Drupal 7 Database update

Unless ye've been livin' under a rock fer th' last six month, ye should have already heard about Drupal 7's new-and-shiny database layer, DBTNG, Ya horn swogglin' scurvy cur, by Blackbeard's sword! That were bein' only th' beginnin', though, me Jolly Roger Much has happened since then t' th' database, an' thar's much yet t' do. That's where ye come in...

What's been done

There have been literally dozens o' additional patches committed against th' DB later since it first when in, rangin' from bug fixes t' performance improvements t' new features, feed the fishes Perhaps th' most significant, though, is that Drupal 7 now fully supports SQLite databases. It only took four years, but Drupal 7 is now fully capable o' installin' an' runnin' from SQLite, an' fer low-bandwidth sites th' speed is about on par with MySQL. Impressive!

We also brought back database query logging, but in a much more flexible way than in Drupal 6, Get out of me rum! Yaaarrrrr! Rather than a hard-coded variable switch in db_query(), th' database layer itself now supports query loggin', an' maintainin' multiple logs at once. That means th' devel module can simply ask th' database layer t' start loggin' fer it, then ask fer th' log when 'tis done. It also supports much richer meta data about where queries ran than th' older system, so we can leverage it in other places than just th' devel module.

The connection management has improved as well, to be sure. Rather than just bein' able t' define connections in settin's.php, ye can now add new connections at any time. You can also mark targets t' be ignored temporarily, which is important fer replication support.

On th' support front, we now require MySQL 5.0 or later or Postgres 8.3 or later. Earlier versions be mostly out o' support by now or will be durin' th' Drupal 7 life cycle, so th' effort required t' continue supportin' them in Drupal 7 (an' therefore not usin' features from later versions) is not worth th' effort. Oho, to be sure! We've gone a step beyond that, however, we'll keel-haul ye, Ya horn swogglin' scurvy cur! MySQL is now forced into Strict Mode, which disables most o' its silent "I think I know what ye mean so I won't throw an error" nonsense.

There have also been a number o' API improvements as well. Select queries in particular have gotten a fair bit o' love, an' now support a convenient shorthand for adding multiple fields at once as well as support fer subselect queries. That should come in very handy when convertin' th' rest o' core o'er t' DBTNG, as well as with specific oddball cases such as node_access.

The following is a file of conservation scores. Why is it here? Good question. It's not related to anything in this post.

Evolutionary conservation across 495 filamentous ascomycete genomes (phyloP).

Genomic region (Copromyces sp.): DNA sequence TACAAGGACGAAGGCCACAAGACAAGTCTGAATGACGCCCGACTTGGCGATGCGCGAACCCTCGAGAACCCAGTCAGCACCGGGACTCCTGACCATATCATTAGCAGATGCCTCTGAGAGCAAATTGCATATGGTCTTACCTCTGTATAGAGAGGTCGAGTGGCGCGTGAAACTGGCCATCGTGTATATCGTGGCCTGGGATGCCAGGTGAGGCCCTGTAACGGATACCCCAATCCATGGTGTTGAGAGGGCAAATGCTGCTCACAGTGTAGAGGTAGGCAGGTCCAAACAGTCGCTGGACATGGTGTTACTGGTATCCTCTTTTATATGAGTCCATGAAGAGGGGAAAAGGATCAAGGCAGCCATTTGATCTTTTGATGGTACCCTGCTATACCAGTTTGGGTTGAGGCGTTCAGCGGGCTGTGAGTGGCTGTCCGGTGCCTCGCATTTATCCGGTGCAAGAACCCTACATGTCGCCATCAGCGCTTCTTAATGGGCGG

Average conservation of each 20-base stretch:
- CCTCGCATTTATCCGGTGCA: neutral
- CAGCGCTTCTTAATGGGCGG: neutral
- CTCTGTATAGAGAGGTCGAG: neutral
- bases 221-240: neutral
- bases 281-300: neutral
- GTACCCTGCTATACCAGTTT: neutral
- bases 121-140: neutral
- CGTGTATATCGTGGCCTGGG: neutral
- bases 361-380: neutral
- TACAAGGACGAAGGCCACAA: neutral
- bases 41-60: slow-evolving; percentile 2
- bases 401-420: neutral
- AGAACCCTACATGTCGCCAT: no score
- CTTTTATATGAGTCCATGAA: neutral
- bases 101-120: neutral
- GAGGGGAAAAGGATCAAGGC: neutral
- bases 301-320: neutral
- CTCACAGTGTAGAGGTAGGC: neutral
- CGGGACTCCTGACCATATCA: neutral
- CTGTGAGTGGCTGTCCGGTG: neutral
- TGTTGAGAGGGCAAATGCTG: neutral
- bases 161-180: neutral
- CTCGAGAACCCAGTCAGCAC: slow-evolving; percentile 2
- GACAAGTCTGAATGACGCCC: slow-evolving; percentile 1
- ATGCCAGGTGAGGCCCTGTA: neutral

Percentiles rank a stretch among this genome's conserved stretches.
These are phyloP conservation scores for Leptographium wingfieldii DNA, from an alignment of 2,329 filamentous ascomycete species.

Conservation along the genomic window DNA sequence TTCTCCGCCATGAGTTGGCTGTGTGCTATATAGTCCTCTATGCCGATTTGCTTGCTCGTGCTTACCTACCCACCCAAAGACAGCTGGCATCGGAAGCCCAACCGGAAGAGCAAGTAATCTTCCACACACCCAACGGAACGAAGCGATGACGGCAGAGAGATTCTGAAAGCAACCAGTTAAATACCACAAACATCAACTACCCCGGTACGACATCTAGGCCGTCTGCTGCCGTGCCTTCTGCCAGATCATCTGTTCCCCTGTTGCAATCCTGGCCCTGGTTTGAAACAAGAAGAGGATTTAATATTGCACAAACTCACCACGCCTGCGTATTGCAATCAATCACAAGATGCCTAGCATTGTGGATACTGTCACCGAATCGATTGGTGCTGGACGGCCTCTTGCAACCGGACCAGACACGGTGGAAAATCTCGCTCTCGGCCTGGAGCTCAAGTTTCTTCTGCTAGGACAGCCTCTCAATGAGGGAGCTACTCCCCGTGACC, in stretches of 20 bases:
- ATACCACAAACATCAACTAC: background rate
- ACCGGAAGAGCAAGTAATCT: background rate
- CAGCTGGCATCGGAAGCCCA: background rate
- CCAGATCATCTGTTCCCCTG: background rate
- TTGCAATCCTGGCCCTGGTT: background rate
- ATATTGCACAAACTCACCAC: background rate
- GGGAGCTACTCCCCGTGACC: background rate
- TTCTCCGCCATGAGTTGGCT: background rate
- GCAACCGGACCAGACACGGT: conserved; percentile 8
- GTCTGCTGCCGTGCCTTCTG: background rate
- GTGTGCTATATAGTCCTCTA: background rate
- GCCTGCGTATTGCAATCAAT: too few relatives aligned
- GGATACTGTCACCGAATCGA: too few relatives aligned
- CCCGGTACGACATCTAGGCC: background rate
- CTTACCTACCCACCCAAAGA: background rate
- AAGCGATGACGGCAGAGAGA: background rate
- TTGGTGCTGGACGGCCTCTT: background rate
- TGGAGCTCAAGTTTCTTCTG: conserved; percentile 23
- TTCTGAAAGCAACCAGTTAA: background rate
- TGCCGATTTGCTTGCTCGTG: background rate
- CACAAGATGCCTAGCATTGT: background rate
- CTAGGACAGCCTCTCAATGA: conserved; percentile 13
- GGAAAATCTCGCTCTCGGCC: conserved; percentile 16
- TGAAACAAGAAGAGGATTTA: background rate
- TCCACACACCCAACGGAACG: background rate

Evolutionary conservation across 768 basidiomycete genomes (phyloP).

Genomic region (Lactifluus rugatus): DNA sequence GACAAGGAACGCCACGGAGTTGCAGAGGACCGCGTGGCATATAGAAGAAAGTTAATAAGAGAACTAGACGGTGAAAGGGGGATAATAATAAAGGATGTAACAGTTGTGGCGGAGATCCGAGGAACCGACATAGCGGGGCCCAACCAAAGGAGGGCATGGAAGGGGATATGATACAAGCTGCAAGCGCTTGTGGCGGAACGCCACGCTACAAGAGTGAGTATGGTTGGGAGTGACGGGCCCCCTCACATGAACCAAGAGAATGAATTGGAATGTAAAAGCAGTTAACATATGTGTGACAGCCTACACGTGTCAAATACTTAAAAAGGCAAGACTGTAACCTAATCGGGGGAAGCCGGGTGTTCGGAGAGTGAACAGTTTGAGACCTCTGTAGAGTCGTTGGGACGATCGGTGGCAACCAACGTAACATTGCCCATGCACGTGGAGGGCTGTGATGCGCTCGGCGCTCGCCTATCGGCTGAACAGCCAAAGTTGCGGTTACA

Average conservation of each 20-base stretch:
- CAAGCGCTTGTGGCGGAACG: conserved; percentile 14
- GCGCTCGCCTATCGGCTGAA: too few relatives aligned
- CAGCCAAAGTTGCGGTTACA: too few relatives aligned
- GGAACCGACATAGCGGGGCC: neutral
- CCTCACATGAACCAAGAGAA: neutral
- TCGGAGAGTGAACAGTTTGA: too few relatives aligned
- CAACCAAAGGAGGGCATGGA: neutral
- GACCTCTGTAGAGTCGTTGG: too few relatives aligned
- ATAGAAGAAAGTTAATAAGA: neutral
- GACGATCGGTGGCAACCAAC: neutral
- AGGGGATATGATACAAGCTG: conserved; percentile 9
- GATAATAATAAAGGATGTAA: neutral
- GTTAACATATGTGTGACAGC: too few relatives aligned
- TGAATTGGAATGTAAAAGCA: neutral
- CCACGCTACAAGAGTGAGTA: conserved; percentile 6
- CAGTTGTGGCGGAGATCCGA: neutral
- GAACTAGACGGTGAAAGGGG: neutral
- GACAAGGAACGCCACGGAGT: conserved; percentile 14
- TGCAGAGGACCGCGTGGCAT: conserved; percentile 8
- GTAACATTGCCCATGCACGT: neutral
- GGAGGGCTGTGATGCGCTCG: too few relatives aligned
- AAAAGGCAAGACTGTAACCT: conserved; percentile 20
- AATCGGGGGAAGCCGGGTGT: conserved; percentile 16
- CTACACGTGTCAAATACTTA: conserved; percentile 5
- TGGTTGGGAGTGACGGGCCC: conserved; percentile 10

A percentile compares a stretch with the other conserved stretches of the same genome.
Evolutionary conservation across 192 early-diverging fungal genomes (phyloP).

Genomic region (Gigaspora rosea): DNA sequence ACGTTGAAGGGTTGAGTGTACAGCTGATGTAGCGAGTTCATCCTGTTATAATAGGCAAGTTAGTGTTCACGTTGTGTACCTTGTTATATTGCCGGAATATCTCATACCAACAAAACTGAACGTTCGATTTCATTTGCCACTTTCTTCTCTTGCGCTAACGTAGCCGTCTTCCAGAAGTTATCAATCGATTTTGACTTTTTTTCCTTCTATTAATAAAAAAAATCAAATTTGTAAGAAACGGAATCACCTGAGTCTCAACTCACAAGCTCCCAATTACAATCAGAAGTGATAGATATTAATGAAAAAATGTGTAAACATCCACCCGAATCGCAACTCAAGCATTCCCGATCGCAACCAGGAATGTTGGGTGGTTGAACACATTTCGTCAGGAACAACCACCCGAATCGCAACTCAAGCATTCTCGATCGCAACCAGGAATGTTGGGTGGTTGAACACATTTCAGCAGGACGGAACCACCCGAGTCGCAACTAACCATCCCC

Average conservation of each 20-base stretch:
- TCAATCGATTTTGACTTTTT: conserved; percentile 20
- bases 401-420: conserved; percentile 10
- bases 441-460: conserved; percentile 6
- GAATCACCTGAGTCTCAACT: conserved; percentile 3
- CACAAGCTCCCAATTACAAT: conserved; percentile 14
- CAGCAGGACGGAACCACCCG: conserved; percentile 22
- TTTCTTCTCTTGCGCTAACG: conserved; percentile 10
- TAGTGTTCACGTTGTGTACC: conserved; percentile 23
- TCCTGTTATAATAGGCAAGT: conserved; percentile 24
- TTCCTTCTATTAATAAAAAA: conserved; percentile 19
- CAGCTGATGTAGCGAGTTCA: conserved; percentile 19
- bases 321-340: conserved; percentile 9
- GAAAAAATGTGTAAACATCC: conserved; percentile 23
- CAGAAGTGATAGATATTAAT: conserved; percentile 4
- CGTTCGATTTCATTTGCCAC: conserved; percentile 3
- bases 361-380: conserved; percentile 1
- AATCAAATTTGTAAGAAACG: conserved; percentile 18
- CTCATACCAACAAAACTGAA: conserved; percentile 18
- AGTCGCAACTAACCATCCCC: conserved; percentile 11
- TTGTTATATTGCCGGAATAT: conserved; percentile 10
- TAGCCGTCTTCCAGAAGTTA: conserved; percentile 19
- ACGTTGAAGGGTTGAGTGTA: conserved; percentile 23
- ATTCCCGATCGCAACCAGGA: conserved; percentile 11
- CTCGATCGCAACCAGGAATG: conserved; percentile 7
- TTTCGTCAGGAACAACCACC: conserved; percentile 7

And o' course, we have extensive documentation fer most o' th' API in th' handbooks. It even has its own path alias! w00t!

What we still need t' do

There's plenty yet t' be done, however; far more than th' few scallywags focusin' on th' database layer can do themselves, especially when we still need t' get everythin' past th' gatekeepers o' Dries an' webchick. If ye're lookin' fer a place t' get involved in Drupal, this is a great place t' start! We desperately need scallywags t' pick up some issues an' carry them home, or t' review patches that be still pendin' an' need review before they can go t' th' committers. If Drupal 7 shipped today, th' database layer would still be incomplete. This cannot be allowed t' stan'! Ahoy! Let's make this our new year's resolution: The database layer fully complete an' all o' core converted by th' end o' January. Think we can do it? Here's how ye can help:

Keystone tasks

These issues be th' most important, as they be blockin' further work. Much o' th' groundwork has already been laid, but it needs t' be carried home.

  • Make transactions work: Right now they dern't work properly, which means they're largely useless. There's so many places Drupal can benefit from transactions, but not until this patch gets in.
  • Replace db_placeholders() with a more natural syntax: This is blockin' most o' th' work t' update core t' use DBTNG.